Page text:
|Subject: AGE: Militia may try to sink UN ballot says
Date: Sat, 07 Aug 1999 09:58:53 -0400
From: "John M. Miller" <email@example.com>
Received from Joyo Indonesian News:
The Age Thursday, August 5, 1999
Militia may try to sink UN ballot
By LINDSAY MURDOCH - INDONESIA CORRESPONDENT - DILI, WEDNESDAY
International observers who have documented the stockpiling of weapons in East Timor suspect pro-Jakarta militia and elements of the Indonesian military plan to sabotage the United Nations ballot to decide the future status of the territory.
The International Federation for East Timor said today it had received persistent reports that weapons stockpiling was taking place in many parts of East Timor, especially near the border with West Timor.
The reports come amid a far larger than expected turnout of 420,000 East Timorese to register for the ballot, indicating voters are defying what observers and human rights group describe as a continuing climate of intimidation and terror by Indonesian-backed militia forces.
``The security situation is still far from what is necessary to ensure a free and fair process,'' the federation, a group backed by human rights organisations from many countries, said in a report obtained by The Age.
``Fear is pervasive among many in East Timor that militias and elements of the Indonesian military will use these weapons either to disrupt the vote ... and/or to engage in acts of terrorism after the announcement of the results of the ballot,'' it said.
A spokesman for the federation, Mr Will Seaman, said in Dili that a UN official had reported seeing Indonesian soldiers last week handing over weapons to militia near the town of Same.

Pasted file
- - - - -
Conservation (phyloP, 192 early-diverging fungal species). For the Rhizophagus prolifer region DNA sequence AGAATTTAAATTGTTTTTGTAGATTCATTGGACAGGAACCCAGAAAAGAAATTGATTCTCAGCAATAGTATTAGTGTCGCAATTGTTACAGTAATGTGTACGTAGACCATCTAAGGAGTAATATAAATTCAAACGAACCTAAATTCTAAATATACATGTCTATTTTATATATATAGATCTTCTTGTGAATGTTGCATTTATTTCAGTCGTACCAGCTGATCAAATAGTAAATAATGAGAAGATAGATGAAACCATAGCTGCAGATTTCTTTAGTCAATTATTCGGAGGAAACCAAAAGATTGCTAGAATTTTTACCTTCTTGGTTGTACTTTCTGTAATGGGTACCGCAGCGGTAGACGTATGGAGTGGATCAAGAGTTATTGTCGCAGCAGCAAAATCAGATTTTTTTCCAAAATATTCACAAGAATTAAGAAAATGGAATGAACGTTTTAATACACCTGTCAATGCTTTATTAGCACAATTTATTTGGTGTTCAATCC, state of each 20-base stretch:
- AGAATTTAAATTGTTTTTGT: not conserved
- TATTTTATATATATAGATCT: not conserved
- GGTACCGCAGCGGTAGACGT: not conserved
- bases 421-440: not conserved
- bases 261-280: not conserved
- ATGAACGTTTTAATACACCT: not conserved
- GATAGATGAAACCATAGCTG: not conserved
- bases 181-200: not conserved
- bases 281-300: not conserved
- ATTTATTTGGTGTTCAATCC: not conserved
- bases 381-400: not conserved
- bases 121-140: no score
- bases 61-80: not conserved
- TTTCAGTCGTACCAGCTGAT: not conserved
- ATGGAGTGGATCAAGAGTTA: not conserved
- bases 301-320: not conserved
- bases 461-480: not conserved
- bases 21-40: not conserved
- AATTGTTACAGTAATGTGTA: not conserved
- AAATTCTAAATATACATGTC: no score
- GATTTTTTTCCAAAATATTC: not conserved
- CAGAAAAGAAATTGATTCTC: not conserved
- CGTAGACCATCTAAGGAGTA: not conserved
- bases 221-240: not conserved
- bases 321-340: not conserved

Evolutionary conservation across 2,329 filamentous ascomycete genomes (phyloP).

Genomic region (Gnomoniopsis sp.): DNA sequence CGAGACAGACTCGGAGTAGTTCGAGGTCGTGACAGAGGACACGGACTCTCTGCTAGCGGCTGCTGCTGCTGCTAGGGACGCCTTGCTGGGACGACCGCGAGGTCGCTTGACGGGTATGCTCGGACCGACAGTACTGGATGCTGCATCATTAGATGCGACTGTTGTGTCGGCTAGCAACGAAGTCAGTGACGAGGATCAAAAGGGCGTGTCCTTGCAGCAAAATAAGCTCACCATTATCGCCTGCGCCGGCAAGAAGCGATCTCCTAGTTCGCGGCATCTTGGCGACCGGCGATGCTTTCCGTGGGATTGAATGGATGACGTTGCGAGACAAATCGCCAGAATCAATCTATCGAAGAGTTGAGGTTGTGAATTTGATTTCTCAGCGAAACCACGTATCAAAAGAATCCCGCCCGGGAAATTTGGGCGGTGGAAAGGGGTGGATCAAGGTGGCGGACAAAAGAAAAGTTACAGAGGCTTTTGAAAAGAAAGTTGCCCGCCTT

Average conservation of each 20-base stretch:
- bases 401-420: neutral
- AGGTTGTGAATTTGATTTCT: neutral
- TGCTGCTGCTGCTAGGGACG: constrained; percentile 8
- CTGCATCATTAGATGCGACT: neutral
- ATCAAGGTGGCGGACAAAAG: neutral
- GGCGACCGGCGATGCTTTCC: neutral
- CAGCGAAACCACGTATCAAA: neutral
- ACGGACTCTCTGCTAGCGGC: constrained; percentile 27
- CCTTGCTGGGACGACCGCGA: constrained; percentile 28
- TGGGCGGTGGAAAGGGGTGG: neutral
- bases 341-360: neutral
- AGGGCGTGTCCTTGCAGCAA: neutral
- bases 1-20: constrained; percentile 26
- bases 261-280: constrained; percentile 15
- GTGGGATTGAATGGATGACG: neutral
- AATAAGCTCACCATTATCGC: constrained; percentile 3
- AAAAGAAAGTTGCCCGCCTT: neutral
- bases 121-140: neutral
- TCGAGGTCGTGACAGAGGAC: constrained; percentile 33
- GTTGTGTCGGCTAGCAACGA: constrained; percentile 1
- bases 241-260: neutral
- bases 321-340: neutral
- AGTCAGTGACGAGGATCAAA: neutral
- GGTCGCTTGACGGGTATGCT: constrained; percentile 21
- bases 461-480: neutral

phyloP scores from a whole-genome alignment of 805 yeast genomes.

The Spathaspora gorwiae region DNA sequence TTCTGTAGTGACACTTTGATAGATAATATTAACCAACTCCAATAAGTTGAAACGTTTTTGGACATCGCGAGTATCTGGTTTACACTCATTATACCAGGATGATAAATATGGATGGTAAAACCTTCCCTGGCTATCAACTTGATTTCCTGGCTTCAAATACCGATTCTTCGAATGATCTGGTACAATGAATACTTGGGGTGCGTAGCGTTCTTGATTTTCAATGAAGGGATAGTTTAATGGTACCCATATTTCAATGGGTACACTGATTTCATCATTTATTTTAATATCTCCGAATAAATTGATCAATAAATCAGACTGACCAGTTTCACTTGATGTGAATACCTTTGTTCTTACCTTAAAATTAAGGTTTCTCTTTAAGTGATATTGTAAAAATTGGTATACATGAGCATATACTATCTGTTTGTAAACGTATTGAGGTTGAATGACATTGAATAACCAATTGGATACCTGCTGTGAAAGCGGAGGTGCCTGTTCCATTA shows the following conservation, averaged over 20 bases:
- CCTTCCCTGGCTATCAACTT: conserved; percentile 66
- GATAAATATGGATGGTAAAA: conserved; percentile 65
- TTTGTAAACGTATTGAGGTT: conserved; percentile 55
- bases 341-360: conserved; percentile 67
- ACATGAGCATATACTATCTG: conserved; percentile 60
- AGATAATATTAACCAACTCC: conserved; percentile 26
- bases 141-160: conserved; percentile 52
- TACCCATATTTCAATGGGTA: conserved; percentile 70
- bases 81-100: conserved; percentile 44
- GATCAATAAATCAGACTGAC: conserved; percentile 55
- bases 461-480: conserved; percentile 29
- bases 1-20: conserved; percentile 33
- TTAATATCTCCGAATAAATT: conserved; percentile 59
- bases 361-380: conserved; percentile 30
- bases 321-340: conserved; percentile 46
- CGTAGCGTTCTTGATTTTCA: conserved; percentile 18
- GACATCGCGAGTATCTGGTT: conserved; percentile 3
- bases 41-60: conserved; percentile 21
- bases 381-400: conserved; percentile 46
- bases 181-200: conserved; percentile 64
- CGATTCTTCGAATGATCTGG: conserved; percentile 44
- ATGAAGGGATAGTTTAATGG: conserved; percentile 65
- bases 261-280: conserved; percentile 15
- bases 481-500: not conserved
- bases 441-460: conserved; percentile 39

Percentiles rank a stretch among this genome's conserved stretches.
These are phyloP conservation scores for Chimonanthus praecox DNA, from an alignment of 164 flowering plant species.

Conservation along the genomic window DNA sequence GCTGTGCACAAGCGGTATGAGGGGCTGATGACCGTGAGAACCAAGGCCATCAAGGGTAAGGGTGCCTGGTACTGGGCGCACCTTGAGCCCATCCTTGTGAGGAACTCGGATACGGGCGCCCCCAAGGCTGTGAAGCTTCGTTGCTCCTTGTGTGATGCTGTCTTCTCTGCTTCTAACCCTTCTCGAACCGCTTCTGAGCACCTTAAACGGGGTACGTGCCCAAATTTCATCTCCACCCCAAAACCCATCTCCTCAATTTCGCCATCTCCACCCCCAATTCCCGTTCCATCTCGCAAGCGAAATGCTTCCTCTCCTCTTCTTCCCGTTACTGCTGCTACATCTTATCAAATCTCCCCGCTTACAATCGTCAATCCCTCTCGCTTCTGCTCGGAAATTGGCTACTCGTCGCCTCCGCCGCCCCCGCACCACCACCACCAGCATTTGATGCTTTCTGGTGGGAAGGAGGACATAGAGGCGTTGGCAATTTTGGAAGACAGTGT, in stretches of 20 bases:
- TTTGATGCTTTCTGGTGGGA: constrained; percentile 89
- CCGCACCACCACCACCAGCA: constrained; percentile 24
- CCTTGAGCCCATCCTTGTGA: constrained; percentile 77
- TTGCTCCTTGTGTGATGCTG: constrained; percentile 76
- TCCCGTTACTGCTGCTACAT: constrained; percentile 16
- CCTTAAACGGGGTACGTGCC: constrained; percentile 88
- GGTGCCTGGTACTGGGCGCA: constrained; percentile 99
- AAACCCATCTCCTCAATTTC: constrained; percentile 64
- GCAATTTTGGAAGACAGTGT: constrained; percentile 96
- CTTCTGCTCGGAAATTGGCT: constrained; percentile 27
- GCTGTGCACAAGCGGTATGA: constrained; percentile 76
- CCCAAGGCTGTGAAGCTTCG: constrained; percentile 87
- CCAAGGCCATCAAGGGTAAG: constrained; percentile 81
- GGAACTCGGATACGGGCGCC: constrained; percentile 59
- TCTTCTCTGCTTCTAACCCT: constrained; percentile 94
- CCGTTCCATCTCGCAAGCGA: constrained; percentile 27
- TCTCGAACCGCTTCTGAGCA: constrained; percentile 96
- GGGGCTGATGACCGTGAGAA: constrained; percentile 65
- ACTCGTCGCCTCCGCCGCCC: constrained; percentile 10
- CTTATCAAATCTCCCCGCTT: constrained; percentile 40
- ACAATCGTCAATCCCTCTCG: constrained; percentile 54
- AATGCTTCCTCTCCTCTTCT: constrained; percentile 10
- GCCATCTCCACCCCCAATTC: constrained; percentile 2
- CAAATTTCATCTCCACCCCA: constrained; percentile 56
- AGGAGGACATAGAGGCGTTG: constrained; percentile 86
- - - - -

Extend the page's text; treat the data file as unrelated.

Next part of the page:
``The picture emerging of the stockpiling of weapons is very disturbing,'' Mr Seaman said.
The federation, which has 21 authorised foreign observers stationed around the territory, called for the UN to boost its presence, saying it feared ``greater levels of Indonesian military-orchestrated violence'' after the ballot.
While the security situation has improved in Dili, where hundreds of UN personnel are now living, paramilitary groups continue to operate outside the town with impunity, UN officials say.
The head of the UN mission in East Timor, Mr Ian Martin, said today the UN was ``still pressing for action to be taken where there are indications specific TNI (Indonesian soldiers) have continued to be involved in militia activity.'' He did not elaborate.
The criticisms follow an apparent attempt by top Indonesian military officers to improve relations with the UN in East Timor.
At a party in Dili hosted by the military last weekend, senior police and military commanders pledged in front of UN officials, including Mr Martin, to ensure that the ballot was held in a climate free of intimidation and violence.
Relations between the UN and the army have been tense after international condemnation of violence in East Timor in recent months.
Only days before an official 10-day campaign period begins, the UN fears a fresh outbreak of violence could disrupt the ballot scheduled for 30 August.
The UN Secretary-General, Mr Kofi Annan, said in a letter to the UN Security Council that ``conditions required for a largely technical exercise such as registration are notably less stringent than those which will be necessary for campaigning in the run-up to the consultation (ballot).''